South Korean President Moon Jae-in claimed success following his three-day summit in North Korea last week, where he was able to secure agreements from North Korean leader Kim Jong Un on a variety of inter-Korean projects and revitalize denuclearization talks. However, as the president openly speaks about a new era of peace and prosperity, absent from the discussion has been the North’s human rights abuses.
A 2014 United Nations Office of Human Rights’ Commission of Inquiry report found “systematic, widespread and gross human rights violations” in North Korea that in many instances constituted crimes against humanity.
“The gravity, scale and nature of these violations reveal a state that does not have any parallel in the contemporary world,” it added, calling North Korea a state that “seeks to dominate every aspect of its citizens’ lives and terrorizes them from within.”
In a statement, South Korea’s presidential office said President Moon will relay the outcomes of the third inter-Korean at the 73rd United Nations General Assembly (UNGA) and plans to work closely with the international community to develop a new vision of peace and prosperity on the Korean peninsula.
Moon’s office added South Korea is ready and willing to assume “key roles on the major issues facing the international society such as peace and security, human rights, development, and humanitarian assistance, and climate change; we would like to increase the cooperation with UN and global society.”
Human rights not part of current discussions
But human rights advocate tell VOA that while positive steps toward peace, reconciliation, and eventual reunification of the peninsula are positive, human rights discussions are not part of the agenda.
Despite the agreements reached between the South and North outlined in the April Panmunjom and September Pyongyang Declarations, Executive director Greg Scarlatoiu with the Committee for Human Rights in North Korea said human rights policies aren’t involved in Seoul's approach to reconciliation with the North.
“There is absolutely no mention of North Korea's abysmal human rights violations,” said Scarlatoiu.
Phil Robertson, Deputy Asia director for Human Rights Watch, did note one exception, "the important humanitarian reunification between the separated families."
South Korea’s Ministry of Unification administers the Council on North Korean Human Rights and “works closely together with other agencies.” The ministry said it will “establish the basic plan for the promotion of human rights in North Korea, and its implementation plan, and carry out relevant policies systematically.”
In an email to VOA, the unification ministry writes, “The government places emphasis on human rights in the notion of universal value and ethnicity, and strives to continuously improve the quality of life for North Koreans.”
“The [Pyongyang] Joint Declaration of September contains numbers of agreements on inter-Korean exchanges and easing military tensions. If the agreements are well carried out, it will contribute to not only the improvement of inter-Korean relations and peace settlement on the Korean peninsula, but also the improvement of human rights of North Korean people,” the message said.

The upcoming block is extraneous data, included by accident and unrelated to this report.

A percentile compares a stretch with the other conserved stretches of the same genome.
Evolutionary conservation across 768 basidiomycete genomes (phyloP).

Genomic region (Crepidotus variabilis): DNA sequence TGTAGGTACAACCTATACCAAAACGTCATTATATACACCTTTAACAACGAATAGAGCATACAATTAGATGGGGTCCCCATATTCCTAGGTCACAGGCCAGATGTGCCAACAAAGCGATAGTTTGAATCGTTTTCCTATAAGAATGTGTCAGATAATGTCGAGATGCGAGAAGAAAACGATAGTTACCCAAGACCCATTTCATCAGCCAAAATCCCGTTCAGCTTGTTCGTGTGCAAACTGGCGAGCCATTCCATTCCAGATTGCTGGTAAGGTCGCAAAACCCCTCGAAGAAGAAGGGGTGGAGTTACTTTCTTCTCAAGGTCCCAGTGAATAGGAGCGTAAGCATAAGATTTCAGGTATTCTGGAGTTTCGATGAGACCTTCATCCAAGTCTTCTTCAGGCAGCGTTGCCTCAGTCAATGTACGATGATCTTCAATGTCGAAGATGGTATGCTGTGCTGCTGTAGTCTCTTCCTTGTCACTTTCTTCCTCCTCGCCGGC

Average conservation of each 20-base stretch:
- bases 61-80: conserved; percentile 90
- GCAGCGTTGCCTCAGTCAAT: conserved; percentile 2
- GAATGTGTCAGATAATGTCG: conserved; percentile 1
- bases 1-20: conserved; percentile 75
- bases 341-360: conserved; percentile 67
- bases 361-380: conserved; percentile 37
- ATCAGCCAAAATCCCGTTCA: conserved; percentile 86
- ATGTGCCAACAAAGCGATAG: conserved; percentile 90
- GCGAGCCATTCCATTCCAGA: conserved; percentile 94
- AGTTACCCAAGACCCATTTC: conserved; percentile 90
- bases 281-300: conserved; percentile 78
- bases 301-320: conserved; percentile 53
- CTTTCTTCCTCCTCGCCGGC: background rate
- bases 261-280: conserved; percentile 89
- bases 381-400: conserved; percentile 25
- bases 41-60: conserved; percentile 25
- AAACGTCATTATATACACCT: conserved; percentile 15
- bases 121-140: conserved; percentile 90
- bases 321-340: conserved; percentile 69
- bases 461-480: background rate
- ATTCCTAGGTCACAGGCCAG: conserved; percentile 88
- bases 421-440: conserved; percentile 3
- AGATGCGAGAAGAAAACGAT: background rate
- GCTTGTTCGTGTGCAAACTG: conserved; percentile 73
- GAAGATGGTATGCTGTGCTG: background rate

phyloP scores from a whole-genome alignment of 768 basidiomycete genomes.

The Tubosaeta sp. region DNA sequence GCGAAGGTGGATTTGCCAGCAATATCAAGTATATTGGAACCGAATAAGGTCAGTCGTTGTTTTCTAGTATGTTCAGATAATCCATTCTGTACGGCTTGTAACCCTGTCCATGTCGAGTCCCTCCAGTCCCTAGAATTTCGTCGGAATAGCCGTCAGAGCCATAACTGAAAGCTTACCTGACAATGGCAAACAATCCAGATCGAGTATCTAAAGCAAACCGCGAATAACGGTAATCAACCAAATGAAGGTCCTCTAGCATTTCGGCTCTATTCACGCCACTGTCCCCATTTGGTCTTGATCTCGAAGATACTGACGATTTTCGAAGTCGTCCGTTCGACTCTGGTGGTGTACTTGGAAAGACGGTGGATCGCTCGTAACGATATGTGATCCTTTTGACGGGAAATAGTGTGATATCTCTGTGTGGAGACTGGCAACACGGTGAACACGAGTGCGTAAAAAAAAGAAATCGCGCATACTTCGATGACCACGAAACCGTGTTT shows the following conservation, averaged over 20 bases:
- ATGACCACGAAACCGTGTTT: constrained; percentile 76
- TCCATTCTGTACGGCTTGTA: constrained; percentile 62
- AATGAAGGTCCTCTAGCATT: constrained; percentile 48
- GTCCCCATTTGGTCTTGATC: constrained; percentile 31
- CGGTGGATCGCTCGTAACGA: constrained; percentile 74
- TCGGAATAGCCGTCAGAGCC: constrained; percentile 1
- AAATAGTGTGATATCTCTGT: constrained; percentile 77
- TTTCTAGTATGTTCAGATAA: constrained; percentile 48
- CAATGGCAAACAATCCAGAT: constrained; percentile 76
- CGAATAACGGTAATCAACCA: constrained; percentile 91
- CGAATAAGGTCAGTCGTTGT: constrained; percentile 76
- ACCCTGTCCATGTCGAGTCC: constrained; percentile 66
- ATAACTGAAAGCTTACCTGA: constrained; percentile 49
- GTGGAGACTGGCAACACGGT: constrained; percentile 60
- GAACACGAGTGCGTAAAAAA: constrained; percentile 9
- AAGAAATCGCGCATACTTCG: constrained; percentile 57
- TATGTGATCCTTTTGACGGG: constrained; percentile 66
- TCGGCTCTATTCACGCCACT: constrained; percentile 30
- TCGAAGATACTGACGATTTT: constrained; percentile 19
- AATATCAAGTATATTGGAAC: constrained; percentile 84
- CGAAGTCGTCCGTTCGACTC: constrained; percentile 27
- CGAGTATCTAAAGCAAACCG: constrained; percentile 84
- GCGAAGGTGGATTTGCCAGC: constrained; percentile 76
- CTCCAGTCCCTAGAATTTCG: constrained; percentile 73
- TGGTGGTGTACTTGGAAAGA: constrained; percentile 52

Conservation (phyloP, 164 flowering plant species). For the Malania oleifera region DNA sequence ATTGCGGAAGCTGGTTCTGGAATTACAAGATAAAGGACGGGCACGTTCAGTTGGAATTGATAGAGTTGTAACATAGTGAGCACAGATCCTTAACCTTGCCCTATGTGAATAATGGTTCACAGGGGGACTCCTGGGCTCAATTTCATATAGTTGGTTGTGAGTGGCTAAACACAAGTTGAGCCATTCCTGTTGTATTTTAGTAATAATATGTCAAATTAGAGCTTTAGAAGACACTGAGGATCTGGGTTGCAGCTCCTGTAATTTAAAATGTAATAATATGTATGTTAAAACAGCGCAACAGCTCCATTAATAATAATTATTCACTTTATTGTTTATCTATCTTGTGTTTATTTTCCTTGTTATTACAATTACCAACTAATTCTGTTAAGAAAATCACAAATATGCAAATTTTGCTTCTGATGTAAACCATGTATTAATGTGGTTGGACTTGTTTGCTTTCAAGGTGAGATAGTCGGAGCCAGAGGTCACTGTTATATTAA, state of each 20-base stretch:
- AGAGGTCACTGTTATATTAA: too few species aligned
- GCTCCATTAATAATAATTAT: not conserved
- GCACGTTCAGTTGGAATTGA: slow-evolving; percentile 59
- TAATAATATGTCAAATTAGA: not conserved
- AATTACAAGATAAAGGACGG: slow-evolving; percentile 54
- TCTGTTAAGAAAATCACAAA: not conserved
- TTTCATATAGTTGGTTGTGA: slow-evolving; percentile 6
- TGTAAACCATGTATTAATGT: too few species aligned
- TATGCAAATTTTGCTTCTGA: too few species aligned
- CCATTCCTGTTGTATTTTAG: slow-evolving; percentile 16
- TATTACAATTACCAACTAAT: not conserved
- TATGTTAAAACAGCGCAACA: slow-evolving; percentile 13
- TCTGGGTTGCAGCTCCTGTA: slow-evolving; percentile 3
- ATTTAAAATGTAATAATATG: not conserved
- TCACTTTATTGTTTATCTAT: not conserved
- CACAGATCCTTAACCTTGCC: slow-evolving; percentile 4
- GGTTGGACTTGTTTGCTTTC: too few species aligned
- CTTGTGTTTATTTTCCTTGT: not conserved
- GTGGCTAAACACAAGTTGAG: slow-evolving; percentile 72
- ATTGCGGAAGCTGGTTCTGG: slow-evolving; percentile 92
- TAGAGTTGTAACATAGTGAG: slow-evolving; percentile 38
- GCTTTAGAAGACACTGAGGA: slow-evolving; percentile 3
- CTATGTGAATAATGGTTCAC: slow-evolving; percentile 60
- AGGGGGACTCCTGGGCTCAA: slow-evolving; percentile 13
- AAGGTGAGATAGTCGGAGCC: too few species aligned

But rights advocates say more needs to be done and suggest increased international pressure is needed to ensure that in future discussions with North Korea, human rights issues are discussed.
Robertson said that in talks with North Korea, “There has to be a larger context.”
When you talk about “long-term prosperity and peace… getting the North Korea - South Korea issue and Korean reunification right is the key element,” but with a history of severe human rights violations on the peninsula, said Robertson, “Human rights can't just be left off the table.”
Scarlatoiu added that avoiding such topics at the start of negotiations makes it difficult to raise them later.
“I don't know how president Moon is going to move to a position where he raises human rights concerns, after giving all of these speeches lauding the leader of North Korea for his accomplishments,” he said.
While the Ministry of Unification can’t identify specific agenda items for future inter-Korean talks, it said “through the [Panmunjom] Declaration, the government (together with the North) has agreed to endeavor to resolve the humanitarian issues that resulted from the division.”
The unification ministry said the government will “find practical measures to enhance human rights of North Koreans,” although the ministry gave no details on how it plans to achieve that goal.
Robertson asserts there has been a lack of advancement in addressing North Korean human rights issues by the South Korean government.
“The North Korean human rights act was passed by the South Korean Parliament two years ago,” said Robertson, “and still two years later, we have no real progress on implementing key aspects of that law.”
“The ultimate measure of reconciliation, peace, and unification of the Korean Peninsula is going to be the impact it has on the Korean people living in the South and in the North,” said Scarlatiou, adding that those goals should not sacrifice attention to human rights.
Lee Jy-hyun contributed to this report.